The quality of life of older adults may be improved by the use of computer or Web-based services. A limited number of experimental studies on this topic have shown mixed results. We carried out a randomized, controlled intervention study that aimed to examine the causal relationship between computer use and measures of physical well-being, social well-being, emotional well-being, development and activity, and autonomy. We randomly assigned a group of 191 participants to an intervention group, a training-no intervention group, or a no training-no intervention group. A fourth group consisted of 45 participants with no interest in computer use. We collected data at baseline, after 4 months, and after 12 months. The results showed that using computers and the Internet neither positively nor negatively influenced everyday functioning, well-being and mood, and the social network of healthy older individuals. We discuss possibilities for future studies.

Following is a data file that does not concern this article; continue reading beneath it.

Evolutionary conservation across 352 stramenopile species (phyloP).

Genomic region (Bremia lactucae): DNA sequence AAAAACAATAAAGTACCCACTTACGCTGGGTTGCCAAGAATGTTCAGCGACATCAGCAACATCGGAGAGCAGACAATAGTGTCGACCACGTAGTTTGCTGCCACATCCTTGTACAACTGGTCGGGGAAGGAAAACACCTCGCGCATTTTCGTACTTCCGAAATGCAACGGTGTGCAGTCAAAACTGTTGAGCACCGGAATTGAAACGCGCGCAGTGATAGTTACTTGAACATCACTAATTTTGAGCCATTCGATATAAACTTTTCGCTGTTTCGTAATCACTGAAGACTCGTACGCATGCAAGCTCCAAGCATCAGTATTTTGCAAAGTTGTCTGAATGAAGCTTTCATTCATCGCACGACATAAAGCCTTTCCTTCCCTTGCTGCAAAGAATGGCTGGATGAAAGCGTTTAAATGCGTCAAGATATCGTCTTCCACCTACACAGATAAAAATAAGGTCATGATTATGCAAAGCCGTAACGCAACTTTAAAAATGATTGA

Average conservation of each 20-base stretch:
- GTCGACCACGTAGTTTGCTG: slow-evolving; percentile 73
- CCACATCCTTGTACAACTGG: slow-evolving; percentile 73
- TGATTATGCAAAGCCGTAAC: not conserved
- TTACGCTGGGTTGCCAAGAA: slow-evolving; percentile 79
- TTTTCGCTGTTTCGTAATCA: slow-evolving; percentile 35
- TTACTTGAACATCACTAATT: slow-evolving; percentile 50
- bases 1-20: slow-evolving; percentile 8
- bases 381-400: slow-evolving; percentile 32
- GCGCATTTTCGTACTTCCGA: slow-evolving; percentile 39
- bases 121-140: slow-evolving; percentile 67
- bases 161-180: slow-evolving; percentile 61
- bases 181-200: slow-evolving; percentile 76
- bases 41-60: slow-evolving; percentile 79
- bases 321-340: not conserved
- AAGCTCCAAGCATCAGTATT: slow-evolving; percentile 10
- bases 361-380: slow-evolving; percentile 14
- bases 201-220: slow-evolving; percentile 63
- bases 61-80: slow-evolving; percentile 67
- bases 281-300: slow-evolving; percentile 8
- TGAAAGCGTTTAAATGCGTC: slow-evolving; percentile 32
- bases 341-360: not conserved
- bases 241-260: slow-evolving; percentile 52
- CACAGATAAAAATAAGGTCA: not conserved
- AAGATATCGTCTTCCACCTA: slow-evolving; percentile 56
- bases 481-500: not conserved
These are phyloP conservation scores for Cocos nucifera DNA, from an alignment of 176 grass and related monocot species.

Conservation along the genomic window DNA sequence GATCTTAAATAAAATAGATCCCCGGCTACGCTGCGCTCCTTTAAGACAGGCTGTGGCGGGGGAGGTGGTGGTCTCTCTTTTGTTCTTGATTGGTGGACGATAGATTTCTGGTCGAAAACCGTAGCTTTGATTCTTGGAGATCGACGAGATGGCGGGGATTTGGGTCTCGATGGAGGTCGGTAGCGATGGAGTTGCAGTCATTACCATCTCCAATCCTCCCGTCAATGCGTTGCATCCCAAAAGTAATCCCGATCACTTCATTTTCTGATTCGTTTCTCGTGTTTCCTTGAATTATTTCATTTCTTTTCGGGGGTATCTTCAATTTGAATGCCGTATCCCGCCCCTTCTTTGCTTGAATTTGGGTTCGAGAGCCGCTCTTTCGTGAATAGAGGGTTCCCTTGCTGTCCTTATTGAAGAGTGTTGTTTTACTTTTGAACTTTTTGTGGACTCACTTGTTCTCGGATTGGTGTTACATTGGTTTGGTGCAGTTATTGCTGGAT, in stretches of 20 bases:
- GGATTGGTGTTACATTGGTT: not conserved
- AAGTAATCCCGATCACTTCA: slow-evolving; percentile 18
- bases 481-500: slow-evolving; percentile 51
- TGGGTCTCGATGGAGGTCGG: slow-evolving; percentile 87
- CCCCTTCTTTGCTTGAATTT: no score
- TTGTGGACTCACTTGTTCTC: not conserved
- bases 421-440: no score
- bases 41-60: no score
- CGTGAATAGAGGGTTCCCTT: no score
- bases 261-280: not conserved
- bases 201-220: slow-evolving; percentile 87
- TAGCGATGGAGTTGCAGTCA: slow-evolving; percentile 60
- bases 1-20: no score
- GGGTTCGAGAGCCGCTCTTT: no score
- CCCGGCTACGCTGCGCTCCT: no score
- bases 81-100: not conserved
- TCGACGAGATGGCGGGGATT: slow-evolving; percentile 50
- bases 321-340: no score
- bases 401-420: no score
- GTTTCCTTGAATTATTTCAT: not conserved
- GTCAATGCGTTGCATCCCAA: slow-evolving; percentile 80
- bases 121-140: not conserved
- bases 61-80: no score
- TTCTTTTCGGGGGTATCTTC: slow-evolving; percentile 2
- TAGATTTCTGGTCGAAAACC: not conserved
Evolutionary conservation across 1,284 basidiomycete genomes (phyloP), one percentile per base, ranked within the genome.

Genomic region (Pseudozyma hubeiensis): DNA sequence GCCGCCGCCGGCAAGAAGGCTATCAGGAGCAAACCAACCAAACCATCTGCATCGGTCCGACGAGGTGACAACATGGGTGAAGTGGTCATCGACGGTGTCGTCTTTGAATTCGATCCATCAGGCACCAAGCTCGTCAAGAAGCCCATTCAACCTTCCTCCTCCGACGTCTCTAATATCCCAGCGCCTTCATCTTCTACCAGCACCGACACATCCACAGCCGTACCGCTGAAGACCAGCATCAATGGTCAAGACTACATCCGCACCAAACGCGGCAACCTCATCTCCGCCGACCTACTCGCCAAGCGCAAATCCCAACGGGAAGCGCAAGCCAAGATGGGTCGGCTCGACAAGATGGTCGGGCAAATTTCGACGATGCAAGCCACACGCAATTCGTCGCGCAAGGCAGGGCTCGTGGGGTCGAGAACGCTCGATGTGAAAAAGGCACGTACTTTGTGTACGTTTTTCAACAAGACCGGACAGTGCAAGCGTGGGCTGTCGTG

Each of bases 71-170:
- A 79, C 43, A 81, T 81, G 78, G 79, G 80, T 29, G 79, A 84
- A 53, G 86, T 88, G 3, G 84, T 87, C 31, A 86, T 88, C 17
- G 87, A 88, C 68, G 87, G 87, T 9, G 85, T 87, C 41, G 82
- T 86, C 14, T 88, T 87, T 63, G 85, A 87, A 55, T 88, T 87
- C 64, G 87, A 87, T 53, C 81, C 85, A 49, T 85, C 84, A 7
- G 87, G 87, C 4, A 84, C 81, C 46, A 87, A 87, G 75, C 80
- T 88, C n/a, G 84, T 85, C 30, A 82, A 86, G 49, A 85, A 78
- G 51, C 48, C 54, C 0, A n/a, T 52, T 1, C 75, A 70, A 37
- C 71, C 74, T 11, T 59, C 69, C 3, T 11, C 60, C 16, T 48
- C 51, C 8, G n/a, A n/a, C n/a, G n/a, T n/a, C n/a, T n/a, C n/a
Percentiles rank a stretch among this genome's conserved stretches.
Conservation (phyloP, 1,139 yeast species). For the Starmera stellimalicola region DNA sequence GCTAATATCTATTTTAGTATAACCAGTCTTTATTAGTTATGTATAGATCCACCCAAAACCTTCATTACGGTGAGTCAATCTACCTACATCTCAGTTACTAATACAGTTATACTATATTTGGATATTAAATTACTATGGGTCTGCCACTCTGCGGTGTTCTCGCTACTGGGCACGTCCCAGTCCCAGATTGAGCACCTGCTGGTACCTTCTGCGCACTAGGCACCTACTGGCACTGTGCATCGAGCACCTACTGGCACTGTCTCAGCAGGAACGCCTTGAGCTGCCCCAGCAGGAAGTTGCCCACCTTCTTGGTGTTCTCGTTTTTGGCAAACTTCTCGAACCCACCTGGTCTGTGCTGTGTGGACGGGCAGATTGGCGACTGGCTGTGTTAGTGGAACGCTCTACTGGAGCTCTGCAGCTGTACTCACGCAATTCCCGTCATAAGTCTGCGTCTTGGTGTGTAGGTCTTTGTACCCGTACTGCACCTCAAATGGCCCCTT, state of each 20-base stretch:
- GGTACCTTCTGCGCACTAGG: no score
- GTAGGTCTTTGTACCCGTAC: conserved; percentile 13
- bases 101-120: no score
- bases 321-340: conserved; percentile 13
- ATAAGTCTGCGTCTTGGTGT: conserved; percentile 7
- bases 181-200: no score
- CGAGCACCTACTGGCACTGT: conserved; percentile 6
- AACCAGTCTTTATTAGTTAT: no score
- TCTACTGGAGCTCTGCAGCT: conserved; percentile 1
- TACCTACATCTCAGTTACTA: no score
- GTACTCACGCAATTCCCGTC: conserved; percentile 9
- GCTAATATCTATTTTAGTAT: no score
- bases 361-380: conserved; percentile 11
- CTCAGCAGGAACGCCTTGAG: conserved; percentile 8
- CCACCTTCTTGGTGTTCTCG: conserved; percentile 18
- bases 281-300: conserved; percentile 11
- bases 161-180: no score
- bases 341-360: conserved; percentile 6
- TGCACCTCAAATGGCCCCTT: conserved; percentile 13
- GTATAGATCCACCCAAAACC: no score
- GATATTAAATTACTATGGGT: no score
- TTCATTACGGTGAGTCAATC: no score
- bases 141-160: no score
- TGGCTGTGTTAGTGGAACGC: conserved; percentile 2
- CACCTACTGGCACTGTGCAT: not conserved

|Journal||Journals of Gerontology Series B-Psychological Sciences and Social Sciences|
|Publication status||Published - 1 Jan 2008|